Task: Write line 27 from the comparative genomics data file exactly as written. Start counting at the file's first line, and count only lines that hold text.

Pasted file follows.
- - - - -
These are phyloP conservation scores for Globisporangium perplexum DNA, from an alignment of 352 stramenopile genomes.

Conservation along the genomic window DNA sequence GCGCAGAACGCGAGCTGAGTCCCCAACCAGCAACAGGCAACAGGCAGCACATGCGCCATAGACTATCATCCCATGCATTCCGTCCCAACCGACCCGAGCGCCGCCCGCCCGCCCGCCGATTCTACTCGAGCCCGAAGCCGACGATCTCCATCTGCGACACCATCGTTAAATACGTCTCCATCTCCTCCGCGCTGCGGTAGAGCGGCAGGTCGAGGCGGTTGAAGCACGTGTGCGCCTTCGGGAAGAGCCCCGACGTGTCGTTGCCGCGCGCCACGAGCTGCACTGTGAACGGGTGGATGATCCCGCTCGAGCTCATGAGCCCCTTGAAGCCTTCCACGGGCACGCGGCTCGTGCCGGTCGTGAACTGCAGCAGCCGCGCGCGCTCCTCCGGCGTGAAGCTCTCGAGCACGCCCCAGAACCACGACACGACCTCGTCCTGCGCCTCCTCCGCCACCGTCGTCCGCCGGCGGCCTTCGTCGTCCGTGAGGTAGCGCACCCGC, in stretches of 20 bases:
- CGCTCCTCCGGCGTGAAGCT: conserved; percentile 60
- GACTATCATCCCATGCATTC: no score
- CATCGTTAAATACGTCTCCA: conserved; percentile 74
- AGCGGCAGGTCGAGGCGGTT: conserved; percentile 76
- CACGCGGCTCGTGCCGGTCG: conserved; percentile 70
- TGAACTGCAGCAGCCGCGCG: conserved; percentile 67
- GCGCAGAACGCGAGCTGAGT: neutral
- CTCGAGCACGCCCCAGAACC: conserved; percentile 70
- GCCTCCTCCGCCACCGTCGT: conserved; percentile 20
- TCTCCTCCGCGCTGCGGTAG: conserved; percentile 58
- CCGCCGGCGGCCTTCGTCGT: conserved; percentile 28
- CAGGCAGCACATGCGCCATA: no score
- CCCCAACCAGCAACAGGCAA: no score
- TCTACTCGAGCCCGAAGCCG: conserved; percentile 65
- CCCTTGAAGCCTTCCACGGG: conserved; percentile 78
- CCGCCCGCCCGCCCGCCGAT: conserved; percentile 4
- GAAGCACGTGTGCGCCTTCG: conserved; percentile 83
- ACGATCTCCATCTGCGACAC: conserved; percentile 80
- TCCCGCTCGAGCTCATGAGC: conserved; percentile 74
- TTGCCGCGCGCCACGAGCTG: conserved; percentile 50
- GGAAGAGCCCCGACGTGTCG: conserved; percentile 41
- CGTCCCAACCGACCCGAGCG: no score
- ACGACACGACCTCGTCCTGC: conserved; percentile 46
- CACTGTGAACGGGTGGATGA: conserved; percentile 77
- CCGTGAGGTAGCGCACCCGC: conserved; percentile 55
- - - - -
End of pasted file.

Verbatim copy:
- CCGTGAGGTAGCGCACCCGC: conserved; percentile 55